Within 90 days after the expiration of an award, the PI also is required to submit a final project report. Failure to provide final technical reports delays NSF review and processing of pending proposals for the PI and all Co-PIs. PIs should examine the formats of the required reports in advance to assure availability of required data.

PIs are required to use NSF's electronic project reporting system, available through FastLane, for preparation and submission of annual and final project reports. This system permits electronic submission and updating of project reports, including information on project participants (individual and organizational), activities and findings, publications, and other specific products and contributions. PIs will not be required to re-enter information previously provided, either with a proposal or in earlier updates using the electronic system.


General inquiries regarding this program should be made to:

  • Robin Reichlin, Program Director, Geophysics, Directorate for Geosciences, Division of Earth Sciences, 785 S, telephone: (703) 292-8556, fax: (703) 292-9025, email:

  • Sonia Esperanca, Program Director, Petrology and Geochemistry, Directorate for Geosciences, Division of Earth Sciences, 785 S, telephone: (703) 292-8554, email:

For questions related to the use of FastLane, contact:

  • None Specified.


The NSF Guide to Programs is a compilation of funding for research and education in science, mathematics, and engineering. The NSF Guide to Programs is available electronically at General descriptions of NSF programs, research areas, and eligibility information for proposal submission are provided in each chapter.

Many NSF programs offer announcements or solicitations concerning specific proposal requirements. To obtain additional information about these requirements, contact the appropriate NSF program offices. Any changes in NSF's fiscal year programs occurring after press time for the Guide to Programs will be announced in the NSF E-Bulletin, which is updated daily on the NSF Website at, and in individual program announcements/solicitations. Subscribers can also sign up for NSF's Custom News Service ( to be notified of new funding opportunities that become available.

Related Programs:

  • Earth Sciences: Instrumentation and Facilities (NSF 04-507)
  • EarthScope: Science, Education and Related Activities for the USArray, San Andreas Fault Observatory at Depth (SAFOD), and Plate Boundary Observatory (PBO) (NSF 04-589)
  • Information Technology Research for National Priorities (NSF 04-012)
  • International Opportunities for Scientists and Engineers (NSF 03-559)
  • Research Experiences for Undergraduates (NSF 04-584)
  • Research in Undergraduate Institutions (NSF 00-144)
  • Continental Dynamics (NSF 04-512)
  • Earth Sciences Research at the National Science Foundation (NSF 03-590)
  • Collaboration in Mathematical Geosciences (NSF 04-508)
  • Opportunities for Enhancing Diversity in the Geosciences (OEDG) (NSF 04-590)
  • Marine Geology and Geophysics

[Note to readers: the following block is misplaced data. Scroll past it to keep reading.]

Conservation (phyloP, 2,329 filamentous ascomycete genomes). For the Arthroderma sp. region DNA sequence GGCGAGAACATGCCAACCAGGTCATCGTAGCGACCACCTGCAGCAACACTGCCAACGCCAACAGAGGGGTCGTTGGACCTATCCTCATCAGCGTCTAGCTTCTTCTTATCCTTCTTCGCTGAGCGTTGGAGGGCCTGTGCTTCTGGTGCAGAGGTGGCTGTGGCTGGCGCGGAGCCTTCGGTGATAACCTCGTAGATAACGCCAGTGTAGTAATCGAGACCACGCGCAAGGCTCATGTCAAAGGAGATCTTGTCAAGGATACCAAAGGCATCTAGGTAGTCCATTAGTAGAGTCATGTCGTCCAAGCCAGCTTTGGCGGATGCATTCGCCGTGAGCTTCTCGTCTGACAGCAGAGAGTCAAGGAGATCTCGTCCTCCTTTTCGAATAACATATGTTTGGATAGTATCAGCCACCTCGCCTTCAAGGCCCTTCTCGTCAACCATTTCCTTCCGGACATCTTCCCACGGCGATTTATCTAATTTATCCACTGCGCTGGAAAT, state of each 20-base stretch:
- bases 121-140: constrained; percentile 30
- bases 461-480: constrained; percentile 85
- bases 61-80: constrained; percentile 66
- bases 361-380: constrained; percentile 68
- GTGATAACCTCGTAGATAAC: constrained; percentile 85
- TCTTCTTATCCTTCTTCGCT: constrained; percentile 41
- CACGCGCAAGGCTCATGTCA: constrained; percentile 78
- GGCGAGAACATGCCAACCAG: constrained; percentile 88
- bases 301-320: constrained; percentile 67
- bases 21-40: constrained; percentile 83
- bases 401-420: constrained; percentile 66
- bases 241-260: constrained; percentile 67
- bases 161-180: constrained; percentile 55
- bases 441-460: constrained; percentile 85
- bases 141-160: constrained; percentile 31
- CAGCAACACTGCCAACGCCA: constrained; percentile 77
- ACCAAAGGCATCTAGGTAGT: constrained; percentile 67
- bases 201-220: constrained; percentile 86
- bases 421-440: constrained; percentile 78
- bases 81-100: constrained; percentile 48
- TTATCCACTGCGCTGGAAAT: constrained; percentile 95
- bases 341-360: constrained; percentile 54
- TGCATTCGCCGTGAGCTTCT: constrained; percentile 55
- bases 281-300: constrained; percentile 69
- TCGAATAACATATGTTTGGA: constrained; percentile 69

The National Science Foundation (NSF) funds research and education in most fields of science and engineering. Awardees are wholly responsible for conducting their project activities and preparing the results for publication. Thus, the Foundation does not assume responsibility for such findings or their interpretation.

NSF welcomes proposals from all qualified scientists, engineers and educators. The Foundation strongly encourages women, minorities and persons with disabilities to compete fully in its programs. In accordance with Federal statutes, regulations and NSF policies, no person on grounds of race, color, age, sex, national origin or disability shall be excluded from participation in, be denied the benefits of, or be subjected to discrimination under any program or activity receiving financial assistance from NSF, although some programs may have special requirements that limit eligibility.

Facilitation Awards for Scientists and Engineers with Disabilities (FASED) provide funding for special assistance or equipment to enable persons with disabilities (investigators and other staff, including student research assistants) to work on NSF-supported projects. See the GPG Chapter II, Section D.2 for instructions regarding preparation of these types of proposals.


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To get the latest information about program deadlines, to download copies of NSF publications, and to access abstracts of awards, visit the NSF Website at

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The information requested on proposal forms and project reports is solicited under the authority of the National Science Foundation Act of 1950, as amended. The information on proposal forms will be used in connection with the selection of qualified proposals; project reports submitted by awardees will be used for program evaluation and reporting within the Executive Branch and to Congress. The information requested may be disclosed to qualified reviewers and staff assistants as part of the proposal review process; to applicant institutions/grantees to provide or obtain data regarding the proposal review process, award decisions, or the administration of awards; to government contractors, experts, volunteers and researchers and educators as necessary to complete assigned work; to other government agencies needing information as part of the review process or in order to coordinate programs; and to another Federal agency, court or party in a court or Federal administrative proceeding if the government is a party. Information about Principal Investigators may be added to the Reviewer file and used to select potential candidates to serve as peer reviewers or advisory committee members. See Systems of Records, NSF-50, "Principal Investigator/Proposal File and Associated Records," 63 Federal Register 267 (January 5, 1998), and NSF-51, "Reviewer/Proposal File and Associated Records," 63 Federal Register 268 (January 5, 1998). Submission of the information is voluntary. Failure to provide full and complete information, however, may reduce the possibility of receiving an award.